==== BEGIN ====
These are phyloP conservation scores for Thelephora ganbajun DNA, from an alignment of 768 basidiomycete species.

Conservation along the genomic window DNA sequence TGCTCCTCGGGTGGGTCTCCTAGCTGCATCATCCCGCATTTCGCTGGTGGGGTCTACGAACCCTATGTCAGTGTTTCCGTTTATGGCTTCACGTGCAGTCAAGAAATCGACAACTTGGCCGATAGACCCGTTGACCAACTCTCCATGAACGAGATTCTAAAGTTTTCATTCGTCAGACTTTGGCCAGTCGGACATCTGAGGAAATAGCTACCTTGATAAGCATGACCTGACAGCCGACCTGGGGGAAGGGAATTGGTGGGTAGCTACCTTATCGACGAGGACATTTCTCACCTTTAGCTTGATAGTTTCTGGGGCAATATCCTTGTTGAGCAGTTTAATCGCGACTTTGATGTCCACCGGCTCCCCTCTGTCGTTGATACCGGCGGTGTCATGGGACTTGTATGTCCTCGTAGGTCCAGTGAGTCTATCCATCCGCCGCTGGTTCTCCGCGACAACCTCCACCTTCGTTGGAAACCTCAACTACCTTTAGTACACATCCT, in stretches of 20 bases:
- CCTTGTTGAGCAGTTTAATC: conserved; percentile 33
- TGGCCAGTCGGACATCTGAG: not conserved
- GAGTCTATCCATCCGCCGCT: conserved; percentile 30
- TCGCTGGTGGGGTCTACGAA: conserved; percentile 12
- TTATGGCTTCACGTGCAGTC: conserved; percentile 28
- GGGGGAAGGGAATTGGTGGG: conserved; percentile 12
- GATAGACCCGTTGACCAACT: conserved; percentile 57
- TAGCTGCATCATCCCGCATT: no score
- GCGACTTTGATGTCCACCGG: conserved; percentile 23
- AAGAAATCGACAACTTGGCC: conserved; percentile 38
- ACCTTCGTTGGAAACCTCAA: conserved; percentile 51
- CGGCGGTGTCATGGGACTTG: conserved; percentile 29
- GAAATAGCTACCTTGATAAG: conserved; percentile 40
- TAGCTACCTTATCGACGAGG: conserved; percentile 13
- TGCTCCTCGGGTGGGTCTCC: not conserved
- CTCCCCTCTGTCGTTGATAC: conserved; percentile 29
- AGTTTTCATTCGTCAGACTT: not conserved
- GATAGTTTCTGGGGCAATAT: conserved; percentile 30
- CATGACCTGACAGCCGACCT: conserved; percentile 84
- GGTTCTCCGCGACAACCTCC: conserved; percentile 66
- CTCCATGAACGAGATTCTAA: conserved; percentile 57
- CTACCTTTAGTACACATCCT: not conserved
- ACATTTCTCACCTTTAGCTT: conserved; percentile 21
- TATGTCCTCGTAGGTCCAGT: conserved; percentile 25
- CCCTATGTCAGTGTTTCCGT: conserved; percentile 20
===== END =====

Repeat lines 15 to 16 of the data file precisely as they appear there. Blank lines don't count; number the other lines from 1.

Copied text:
- GAAATAGCTACCTTGATAAG: conserved; percentile 40
- TAGCTACCTTATCGACGAGG: conserved; percentile 13